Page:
GST: Where no tax is actually costlier than 5% slab
Goods and Services Tax: In a room full of economists, industry experts and tax analysts, a voice emerged: Sir, please bring the health care services under 5% tax bracket. It was a post-Budget session with Finance Minister Arun Jaitley at FICCI. The Finance Minister, then, asked, “Are you saying that you want to be taxed?” The person replied, “Yes”, adding that GST exemption is becoming costlier.
But how is it possible? The answer lies in GST’s Inverted Duty Structure, where the government offsets a part of unutilised input tax credit of the supplier. Inverted duty structure covers the scenario where the GST rate on inputs is higher than the GST rate on output supply of goods (except goods/services that are exempted). The GST law allows the refund of unutilized input tax credit to the supplier of such goods/services,” Saloni Roy, senior director, Deloitte told FE Online.Read more ↓
Unutilised input tax credit is the part of the input tax credit that remains after offsetting the actual GST liability on the final product. “However, if output supply of goods/services is exempt from the GST, then input tax credit on the procurement of goods/services cannot be taken by the supplier. Such GST paid on procurement of goods/services becomes a cost to the supplier,” she added.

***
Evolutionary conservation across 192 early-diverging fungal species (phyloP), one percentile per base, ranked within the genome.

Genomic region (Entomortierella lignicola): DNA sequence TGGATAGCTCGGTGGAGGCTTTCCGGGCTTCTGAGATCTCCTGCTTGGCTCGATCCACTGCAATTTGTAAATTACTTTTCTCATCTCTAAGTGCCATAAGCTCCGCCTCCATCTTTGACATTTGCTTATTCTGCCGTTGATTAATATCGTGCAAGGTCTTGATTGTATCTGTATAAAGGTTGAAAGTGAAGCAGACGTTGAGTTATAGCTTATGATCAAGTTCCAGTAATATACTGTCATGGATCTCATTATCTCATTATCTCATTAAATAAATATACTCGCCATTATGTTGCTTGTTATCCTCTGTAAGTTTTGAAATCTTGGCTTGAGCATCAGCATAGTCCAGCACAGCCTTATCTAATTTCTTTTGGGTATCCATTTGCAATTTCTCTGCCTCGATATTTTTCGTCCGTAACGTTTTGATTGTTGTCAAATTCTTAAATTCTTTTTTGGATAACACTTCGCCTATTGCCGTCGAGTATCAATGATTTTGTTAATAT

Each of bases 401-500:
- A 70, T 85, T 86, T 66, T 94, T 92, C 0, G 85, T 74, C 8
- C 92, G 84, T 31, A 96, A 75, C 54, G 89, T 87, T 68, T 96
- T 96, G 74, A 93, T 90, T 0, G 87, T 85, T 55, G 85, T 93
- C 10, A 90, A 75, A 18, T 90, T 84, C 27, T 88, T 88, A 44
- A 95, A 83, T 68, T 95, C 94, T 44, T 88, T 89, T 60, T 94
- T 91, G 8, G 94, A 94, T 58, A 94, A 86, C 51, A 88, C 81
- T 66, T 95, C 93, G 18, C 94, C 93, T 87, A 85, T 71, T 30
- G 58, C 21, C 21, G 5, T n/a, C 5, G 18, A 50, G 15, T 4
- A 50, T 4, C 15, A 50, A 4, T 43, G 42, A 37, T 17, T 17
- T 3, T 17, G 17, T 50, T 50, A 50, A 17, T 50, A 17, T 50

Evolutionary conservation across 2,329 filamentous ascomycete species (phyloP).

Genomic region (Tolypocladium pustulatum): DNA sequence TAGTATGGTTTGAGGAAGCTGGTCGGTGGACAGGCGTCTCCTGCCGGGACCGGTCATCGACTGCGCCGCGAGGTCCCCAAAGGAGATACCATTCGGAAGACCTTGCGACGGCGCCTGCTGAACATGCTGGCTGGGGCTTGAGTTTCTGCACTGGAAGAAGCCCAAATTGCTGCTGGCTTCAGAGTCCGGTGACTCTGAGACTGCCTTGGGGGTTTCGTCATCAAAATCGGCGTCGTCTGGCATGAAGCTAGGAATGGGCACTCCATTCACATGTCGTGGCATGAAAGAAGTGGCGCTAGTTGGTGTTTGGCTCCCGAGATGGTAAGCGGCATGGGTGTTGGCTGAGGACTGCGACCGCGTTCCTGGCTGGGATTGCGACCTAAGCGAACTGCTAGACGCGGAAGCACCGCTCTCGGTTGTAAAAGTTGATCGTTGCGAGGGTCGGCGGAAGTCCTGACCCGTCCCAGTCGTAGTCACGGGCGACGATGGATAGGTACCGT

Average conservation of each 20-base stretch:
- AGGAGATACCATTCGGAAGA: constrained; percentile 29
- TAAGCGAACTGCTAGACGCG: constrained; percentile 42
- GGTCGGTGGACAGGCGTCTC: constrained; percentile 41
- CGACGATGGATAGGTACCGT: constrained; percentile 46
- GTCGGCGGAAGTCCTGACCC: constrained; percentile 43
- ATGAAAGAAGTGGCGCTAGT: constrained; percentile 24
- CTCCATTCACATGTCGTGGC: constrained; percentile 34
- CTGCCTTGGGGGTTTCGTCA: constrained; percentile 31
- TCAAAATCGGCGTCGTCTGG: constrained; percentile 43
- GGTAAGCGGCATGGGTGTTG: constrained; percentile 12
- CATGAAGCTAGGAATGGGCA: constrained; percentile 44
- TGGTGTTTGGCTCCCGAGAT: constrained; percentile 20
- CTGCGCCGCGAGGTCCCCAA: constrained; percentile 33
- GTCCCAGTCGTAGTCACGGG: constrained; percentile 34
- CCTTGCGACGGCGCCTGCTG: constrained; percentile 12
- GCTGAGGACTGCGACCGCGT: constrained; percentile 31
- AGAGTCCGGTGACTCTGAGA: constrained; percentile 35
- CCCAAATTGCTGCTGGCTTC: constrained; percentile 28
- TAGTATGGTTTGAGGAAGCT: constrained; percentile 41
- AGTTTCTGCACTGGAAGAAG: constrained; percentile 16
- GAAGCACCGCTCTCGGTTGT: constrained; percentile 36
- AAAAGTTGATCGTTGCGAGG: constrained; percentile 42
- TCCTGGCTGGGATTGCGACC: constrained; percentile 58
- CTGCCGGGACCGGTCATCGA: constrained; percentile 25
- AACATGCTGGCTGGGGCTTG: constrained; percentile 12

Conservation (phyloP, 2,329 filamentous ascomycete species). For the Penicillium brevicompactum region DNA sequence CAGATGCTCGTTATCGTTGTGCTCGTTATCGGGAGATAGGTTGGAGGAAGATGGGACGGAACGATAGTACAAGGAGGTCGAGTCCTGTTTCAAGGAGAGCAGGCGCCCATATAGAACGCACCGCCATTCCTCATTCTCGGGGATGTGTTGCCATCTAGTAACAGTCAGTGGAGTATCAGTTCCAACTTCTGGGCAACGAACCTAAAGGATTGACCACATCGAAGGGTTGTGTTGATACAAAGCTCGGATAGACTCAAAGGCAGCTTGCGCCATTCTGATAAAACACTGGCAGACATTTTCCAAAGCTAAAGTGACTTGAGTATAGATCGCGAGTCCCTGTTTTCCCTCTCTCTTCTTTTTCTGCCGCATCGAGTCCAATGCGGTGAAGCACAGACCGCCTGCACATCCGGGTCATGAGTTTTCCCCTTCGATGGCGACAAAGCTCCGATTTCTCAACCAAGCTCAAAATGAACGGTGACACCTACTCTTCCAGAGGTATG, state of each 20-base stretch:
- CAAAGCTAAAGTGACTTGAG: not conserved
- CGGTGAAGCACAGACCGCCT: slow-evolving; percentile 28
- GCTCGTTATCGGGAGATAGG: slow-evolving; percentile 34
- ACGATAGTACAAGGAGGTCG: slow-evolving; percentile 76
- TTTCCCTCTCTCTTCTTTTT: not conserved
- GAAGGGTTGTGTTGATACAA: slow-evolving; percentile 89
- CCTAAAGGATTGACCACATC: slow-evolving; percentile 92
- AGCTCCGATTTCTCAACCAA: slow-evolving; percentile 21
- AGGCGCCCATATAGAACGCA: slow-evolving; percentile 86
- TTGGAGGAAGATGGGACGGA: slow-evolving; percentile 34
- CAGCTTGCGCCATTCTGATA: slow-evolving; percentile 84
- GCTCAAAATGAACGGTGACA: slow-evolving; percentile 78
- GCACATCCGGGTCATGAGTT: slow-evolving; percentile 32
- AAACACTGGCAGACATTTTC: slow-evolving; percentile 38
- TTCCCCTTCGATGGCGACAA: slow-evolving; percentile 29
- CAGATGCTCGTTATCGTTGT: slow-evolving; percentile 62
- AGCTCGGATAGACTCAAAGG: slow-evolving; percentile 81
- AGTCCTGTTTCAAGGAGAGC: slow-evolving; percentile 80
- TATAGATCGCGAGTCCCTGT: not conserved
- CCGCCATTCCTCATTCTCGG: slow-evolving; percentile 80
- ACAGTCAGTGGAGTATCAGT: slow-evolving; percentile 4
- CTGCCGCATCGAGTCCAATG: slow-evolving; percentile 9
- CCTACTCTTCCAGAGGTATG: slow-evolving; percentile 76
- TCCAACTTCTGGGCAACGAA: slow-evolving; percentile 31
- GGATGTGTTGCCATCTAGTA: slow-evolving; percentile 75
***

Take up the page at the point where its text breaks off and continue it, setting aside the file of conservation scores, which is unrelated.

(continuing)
In simpler words, under the GST, you can offset the tax you have paid on raw materials (input) for manufacturing goods or rendering services from the final tax (output tax). And if the input tax is higher than the final tax, a part of the remaining amount is refunded by the government.
The goods and services tend to become costlier for manufacturers and service providers when a lot of inputs are used and when these inputs are taxed at higher rate. For example, medicine pills are taxed at 5%. So if the cost of manufacturing the pill is Rs 100 including Rs 8 as input tax and the final tax is Rs 5, the manufacturer will offset Rs 5 from Rs 8 and can claim a part of the balance Rs 3 from the government.
But let’s take the case of a book, which is tax exempt. If the cost is Rs 100 including Rs 8 as input tax, and there is no refund, the manufacturer bears the cost of the entire input tax, Abhishek Rastogi, Partner at law firm Khaitan & Co explained
So should the government allow input tax credit refund even when the goods or services are tax exempt? No, said Abhishek Rastogi, adding: This scenario happens only when there is a lot of input taxed at a higher rate of 12% or 18%. “I think the government should move some of these to 5% tax bracket,” he added. However, doing this could impact government’s revenue.
Source by financialexpressShare: